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Director's Column

PLSJC Director Alan Hall writes a weekly column discussing library and community news, history, and other interesting subjects.

James A. Garfield and politics

By Alan Hall, Director, PLSJ
Publish Date - Sunday, February 11, 2007

"Dark Horse; the surprise election and political murder of President James A. Garfield" was published in 2003, and written by Kenneth D. Ackerman.

 

I was given a copy of the book, and it has been sitting on my shelf ready to be read for too long.

 

It is a beautifully written book, although complex in its subject matter; and sounded like it would be a "more serious read."

 

Garfield is an Ohio President that I didn't know much about, and thought this would be a good way of finding out.

 

It was, but along the way I became fascinated with American politics of 1880 compared to today.

 

Like so many in 1880, Garfield had served in the Civil War and often used his military title of "General" more than his elected office title as "Representative."

 

Indeed, much of the U.S. Senate went by "General" rather than "Senator."

 

U.S. Senators were not elected until the passage of the 17th Amendment in 1913.  State Legislators selected the two Senators to represent their state.

 

General Garfield had served in the House of Representatives for 16 years, when selected for the Senate in 1880.

 

He also led the Ohio Delegation to the Republican National Convention in Chicago in 1880 as a "Dark Horse" candidate, a little-known local favorite.

 

In those days, Presidential candidates were really selected at the summer convention based on the work of supporters.

 

Former President Ulysses S. Grant and Maine Senator James G. Blaine were the frontrunners for the nomination.

 

Chicago was excited to host the Republican Convention in 1880 to show off the rebuilding after the famous fire of 1871.

 

The new Interstate Industrial Exposition Building held the 15,000 delegates, dignitaries, newsmen, and spectators.

 

Before public address systems, the speaker had to shout from the podium, with men and bullhorns around the hall repeating the speeches.  People still couldn't hear, and read the speeches in the newspaper the next day after they were telegraphed.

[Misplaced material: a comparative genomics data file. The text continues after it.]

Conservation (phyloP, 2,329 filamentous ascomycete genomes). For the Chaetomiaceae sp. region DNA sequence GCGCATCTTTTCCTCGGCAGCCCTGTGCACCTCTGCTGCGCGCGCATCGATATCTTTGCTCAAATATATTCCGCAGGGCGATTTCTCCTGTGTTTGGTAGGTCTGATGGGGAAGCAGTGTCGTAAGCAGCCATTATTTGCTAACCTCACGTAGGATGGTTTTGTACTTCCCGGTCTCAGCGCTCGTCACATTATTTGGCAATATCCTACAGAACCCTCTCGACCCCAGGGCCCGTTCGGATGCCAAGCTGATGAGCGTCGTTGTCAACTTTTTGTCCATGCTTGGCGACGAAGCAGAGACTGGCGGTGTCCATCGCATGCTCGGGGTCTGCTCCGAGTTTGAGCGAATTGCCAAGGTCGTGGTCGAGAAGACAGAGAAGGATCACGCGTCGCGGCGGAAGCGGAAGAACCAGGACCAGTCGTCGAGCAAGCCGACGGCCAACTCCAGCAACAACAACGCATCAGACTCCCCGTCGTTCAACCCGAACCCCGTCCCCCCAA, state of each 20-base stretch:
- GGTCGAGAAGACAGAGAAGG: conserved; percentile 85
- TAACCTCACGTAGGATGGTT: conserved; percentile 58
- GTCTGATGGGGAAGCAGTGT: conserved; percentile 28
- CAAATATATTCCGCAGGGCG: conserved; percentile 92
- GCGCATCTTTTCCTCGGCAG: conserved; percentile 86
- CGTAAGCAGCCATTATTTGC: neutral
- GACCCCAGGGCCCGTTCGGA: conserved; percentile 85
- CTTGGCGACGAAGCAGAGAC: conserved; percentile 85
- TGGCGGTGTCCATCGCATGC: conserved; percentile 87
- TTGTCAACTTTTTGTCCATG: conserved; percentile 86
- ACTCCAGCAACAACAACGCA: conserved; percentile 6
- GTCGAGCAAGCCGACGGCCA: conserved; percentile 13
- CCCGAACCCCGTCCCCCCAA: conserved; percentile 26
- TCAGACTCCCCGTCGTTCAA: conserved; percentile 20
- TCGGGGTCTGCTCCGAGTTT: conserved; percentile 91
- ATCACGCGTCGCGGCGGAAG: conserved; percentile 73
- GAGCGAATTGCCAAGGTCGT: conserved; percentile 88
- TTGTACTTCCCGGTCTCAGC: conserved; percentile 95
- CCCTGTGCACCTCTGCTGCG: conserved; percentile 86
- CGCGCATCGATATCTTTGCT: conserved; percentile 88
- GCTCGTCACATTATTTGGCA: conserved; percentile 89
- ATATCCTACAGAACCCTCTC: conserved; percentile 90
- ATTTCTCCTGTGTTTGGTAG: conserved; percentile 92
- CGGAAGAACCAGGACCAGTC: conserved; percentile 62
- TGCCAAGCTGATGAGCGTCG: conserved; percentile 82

On the 36th ballot, enough state delegates had changed their votes to select Garfield as the Republican candidate for the 1880 Presidential election.

 

In the 19th century, Presidential candidates accepted the nomination by letter, and typically didn't campaign for the office, leaving that to the political party and supporters.

 

Supporters were numerous, as each President selected thousands of federal employees in the days before the Civil Service system.

 

The election was held in September, October, and November, since a national election day had not yet been established.

 

Garfield defeated the Democratic candidate, Winfield Scott Hancock, by a mere 1,898 votes out of 8.8 million cast.

 

Garfield served but a few months in office, when one of his supporters not selected for a job after the election, shot him in a D.C. train station.

 

He survived for 80 days, but died from infections of the bullet wound.

 

From his death and the actions of assassin Charles Guiteau, the Civil Service Act was adopted in 1882.

 

Secretary of War Robert Todd Lincoln, Abraham Lincoln's son, witnessed Garfield's assassination; as well as the assassination of William McKinley in 1901, an oddity of history.

 

Today, the era of President James A. Garfield seems so brief, but from that time we have changed political conventions and the hiring of federal employees.

 

Sometimes a short time can have a larger impact on history.